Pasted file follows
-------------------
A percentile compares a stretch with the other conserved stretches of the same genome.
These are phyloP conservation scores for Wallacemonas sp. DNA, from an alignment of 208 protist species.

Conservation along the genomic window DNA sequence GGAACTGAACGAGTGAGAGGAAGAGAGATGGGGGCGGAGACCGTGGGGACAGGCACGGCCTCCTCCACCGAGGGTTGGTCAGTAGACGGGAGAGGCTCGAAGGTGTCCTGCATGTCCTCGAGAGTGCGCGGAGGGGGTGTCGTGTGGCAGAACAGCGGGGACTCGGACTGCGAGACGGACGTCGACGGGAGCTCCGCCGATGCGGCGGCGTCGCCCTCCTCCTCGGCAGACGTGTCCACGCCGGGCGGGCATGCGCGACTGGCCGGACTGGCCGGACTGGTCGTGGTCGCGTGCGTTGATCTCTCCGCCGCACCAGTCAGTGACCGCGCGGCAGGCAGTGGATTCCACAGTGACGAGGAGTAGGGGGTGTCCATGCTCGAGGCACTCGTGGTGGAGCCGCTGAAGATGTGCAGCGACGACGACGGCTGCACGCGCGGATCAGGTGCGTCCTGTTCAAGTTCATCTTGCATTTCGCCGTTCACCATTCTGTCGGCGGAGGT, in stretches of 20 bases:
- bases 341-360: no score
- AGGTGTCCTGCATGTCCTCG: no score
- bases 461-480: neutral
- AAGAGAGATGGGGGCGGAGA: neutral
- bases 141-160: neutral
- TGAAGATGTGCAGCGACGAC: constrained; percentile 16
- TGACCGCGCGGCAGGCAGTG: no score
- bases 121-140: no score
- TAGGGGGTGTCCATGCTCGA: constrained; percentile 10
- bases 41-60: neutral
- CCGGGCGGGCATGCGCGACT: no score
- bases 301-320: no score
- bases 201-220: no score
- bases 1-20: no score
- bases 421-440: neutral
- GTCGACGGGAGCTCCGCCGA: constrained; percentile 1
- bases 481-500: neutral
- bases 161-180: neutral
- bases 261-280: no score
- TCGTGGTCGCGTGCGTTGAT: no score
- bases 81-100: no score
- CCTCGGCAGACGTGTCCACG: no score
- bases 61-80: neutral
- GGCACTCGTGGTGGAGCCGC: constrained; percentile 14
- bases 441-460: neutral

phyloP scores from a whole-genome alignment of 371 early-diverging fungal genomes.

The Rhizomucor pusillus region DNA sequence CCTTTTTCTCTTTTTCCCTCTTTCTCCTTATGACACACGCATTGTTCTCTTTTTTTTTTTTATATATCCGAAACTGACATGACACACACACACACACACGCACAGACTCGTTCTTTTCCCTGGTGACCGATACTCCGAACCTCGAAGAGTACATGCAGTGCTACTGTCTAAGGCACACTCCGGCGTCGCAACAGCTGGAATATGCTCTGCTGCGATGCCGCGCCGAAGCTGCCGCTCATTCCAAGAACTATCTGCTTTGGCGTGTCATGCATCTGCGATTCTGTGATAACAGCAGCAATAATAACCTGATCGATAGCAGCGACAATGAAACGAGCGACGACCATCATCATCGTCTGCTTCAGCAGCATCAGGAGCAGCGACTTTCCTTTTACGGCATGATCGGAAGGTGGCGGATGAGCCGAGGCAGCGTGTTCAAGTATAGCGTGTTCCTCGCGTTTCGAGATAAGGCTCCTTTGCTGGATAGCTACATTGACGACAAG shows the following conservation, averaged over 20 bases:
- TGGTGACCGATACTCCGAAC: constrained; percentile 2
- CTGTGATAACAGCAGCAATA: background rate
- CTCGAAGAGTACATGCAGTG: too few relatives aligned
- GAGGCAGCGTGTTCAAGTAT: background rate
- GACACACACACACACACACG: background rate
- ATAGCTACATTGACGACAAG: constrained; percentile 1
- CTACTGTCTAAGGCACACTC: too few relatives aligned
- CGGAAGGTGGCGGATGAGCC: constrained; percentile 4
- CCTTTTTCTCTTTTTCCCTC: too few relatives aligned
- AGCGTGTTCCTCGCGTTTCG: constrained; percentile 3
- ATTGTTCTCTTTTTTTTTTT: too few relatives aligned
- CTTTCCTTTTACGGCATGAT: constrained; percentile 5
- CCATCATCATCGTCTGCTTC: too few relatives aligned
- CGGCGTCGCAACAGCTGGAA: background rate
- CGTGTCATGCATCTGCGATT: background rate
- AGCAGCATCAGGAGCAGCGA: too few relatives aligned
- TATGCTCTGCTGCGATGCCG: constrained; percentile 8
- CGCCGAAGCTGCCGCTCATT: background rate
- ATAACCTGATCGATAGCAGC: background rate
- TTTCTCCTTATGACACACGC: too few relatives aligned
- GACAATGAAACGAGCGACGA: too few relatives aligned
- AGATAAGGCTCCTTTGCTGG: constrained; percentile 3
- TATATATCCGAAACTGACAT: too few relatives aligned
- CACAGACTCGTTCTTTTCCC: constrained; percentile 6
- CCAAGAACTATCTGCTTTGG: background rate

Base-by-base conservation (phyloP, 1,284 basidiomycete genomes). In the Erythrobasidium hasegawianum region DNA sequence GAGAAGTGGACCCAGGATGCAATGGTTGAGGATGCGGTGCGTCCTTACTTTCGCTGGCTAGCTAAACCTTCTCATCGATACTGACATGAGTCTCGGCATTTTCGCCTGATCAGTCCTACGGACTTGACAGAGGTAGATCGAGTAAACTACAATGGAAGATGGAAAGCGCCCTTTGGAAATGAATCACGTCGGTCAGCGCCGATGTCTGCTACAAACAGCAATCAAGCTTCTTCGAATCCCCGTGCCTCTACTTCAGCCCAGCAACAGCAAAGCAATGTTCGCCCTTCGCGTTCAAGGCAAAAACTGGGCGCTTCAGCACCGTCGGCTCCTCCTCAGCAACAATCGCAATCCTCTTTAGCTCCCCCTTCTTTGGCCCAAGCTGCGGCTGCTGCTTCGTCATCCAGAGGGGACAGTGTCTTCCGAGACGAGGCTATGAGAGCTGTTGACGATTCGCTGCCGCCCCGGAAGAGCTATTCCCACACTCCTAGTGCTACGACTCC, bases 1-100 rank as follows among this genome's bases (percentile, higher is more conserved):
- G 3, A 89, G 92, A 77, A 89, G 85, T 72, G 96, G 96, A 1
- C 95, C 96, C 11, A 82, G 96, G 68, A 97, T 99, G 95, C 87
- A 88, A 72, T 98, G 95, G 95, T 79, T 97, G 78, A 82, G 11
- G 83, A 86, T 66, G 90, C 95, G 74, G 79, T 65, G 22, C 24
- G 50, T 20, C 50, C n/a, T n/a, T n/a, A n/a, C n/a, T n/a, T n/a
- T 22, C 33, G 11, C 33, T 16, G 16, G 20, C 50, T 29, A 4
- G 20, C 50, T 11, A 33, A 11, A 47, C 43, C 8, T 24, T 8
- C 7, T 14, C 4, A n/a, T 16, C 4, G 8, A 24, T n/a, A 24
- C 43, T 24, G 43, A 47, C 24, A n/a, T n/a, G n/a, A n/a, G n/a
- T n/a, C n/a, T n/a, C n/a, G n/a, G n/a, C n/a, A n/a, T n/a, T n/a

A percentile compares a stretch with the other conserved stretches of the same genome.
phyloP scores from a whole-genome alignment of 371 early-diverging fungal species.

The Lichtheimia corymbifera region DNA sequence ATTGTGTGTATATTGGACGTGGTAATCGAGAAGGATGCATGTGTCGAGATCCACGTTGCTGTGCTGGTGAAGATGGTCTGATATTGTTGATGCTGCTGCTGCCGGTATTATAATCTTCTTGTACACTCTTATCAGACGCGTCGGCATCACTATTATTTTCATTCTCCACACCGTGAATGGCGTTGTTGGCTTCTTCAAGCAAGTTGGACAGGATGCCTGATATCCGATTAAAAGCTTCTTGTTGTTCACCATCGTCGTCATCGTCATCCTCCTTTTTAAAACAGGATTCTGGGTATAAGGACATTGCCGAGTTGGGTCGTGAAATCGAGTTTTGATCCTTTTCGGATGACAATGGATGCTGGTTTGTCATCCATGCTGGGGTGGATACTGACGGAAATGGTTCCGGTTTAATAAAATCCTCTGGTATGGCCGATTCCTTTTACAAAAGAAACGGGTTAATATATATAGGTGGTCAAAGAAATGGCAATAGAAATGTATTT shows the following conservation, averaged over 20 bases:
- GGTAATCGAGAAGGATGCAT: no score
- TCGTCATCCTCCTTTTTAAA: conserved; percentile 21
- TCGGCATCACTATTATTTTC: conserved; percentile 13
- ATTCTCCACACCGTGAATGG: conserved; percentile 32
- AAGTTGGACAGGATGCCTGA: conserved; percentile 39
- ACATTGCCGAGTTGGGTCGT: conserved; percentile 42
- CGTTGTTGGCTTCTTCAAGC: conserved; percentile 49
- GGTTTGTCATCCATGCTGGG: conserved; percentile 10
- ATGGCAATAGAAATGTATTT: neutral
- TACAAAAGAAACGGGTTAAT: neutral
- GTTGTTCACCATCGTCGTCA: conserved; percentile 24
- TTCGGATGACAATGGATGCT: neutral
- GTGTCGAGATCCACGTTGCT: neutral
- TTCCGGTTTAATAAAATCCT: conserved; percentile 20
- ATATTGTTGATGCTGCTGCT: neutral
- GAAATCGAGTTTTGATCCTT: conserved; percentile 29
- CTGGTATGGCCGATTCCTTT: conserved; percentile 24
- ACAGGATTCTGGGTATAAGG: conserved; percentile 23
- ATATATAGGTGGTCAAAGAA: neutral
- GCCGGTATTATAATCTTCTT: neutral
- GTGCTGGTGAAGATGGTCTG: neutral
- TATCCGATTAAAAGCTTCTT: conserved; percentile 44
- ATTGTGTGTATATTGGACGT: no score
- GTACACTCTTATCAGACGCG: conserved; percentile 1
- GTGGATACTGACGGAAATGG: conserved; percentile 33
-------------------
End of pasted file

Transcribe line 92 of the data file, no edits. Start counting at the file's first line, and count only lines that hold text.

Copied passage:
- ATTGTGTGTATATTGGACGT: no score